Mohammed found that complaints of race discrimination are more likely to involve an ongoing course of conduct, rather than a specific incident. She also found that the discrimination often takes more subtle forms in race cases than in sexual harassment cases. In addition, a respondent is unlikely to admit that race played any part in a decision. In contrast, in cases involving other grounds such as disability, for example, a respondent will sometimes admit that the events took place but argue that a defence is available.

Ironically, the fact that race discrimination may attract a higher degree of social stigma than discrimination on some other grounds, such as age, may make it harder to prove a case in two ways. The first is that perpetrators are more careful to hide race discrimination than other forms of discrimination. The second is that there may be an unconscious tendency of decision makers (whether intake officers, investigators, Commission members or tribunals and courts) to apply a higher standard of proof to allegations of race discrimination than to other grounds.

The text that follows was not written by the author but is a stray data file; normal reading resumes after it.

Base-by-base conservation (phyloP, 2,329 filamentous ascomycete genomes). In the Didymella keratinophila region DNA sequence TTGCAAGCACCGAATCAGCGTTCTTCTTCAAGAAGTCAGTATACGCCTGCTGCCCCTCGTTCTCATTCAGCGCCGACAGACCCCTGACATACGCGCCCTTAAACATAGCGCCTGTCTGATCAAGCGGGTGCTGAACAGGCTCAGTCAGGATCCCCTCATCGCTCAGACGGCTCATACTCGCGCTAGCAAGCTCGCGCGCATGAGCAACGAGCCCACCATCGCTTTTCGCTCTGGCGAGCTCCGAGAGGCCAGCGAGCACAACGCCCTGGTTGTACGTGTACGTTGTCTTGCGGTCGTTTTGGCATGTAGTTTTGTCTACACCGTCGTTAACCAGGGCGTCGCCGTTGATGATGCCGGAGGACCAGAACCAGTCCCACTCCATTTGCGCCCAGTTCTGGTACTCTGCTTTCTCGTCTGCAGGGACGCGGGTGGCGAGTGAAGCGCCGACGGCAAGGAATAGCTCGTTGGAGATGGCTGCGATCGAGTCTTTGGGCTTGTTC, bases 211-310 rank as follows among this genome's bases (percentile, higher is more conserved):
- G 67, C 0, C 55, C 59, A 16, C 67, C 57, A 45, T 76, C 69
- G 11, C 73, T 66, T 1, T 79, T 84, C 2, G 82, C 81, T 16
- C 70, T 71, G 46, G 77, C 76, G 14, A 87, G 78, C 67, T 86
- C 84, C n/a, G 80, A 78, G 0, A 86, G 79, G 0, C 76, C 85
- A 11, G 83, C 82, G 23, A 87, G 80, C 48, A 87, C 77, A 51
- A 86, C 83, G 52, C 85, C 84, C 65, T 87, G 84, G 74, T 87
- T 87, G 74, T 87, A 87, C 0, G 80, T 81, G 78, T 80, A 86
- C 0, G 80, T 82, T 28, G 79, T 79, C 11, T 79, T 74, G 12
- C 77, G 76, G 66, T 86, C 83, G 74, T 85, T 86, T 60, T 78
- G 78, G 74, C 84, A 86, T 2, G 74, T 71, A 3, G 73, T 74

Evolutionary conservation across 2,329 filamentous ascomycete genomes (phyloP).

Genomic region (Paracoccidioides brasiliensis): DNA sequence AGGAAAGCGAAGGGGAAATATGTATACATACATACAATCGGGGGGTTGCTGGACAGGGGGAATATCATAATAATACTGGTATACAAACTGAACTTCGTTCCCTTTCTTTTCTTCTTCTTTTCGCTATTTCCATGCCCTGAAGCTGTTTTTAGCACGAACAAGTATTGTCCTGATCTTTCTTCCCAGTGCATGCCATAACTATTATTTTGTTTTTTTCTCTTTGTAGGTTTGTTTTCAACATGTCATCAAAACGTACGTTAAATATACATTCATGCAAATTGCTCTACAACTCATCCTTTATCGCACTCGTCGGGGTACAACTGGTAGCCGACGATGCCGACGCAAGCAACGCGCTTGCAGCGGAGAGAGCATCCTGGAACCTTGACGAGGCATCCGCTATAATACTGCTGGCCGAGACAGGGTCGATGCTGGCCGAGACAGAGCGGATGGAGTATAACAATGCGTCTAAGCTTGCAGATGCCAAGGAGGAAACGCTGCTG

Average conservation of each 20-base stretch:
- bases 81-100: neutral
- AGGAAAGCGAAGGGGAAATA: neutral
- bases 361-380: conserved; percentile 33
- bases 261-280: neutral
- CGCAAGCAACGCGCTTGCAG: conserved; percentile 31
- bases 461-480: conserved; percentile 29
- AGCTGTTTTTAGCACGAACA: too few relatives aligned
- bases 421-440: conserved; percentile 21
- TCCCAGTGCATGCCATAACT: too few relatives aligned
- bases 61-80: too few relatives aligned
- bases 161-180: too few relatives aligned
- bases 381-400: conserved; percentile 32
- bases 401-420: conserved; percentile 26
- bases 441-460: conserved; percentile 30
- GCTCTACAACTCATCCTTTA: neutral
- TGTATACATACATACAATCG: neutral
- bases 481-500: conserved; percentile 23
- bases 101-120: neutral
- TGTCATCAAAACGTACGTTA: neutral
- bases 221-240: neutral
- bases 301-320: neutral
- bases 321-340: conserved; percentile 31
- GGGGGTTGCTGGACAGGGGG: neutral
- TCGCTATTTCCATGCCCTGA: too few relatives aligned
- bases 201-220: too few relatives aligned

Another factor may be that the strongest cases do not necessarily result in a complaint to the Commission. Some of those who experience the discrimination may accept the situation as a coping strategy.[2] Moreover, if racial discrimination is an ongoing feature of a workplace, it may seem futile to file a complaint about any particular incident. It seems likely that these tendencies would be more common in situations of serious ongoing discrimination than when the discrimination is less prevalent. The result would be that the complaints process may tend to exclude a disproportionately high percentage of the most serious cases.

A final factor may be that the human rights enforcement system has not yet fully applied an adverse effects analysis. The Supreme Court of Canada recognized adverse effects discrimination almost twenty years ago.[3] However, most cases classified as adverse effects cases involve facts bordering on intent, such as the maintenance of certain business hours, even after being informed that they will interfere with the religious beliefs of some employees.[4]

A broader adverse effects analysis would start from the assumption that if a group is not represented in a workplace or other establishment in the numbers one would expect on the basis of availability, that this alone is enough to create a presumption that the selection system incorporates some discriminatory barrier. Such an analysis would, of course, be relevant to any ground of discrimination. But it may be especially relevant to complaints of race discrimination, because they are often more difficult to prove by other means.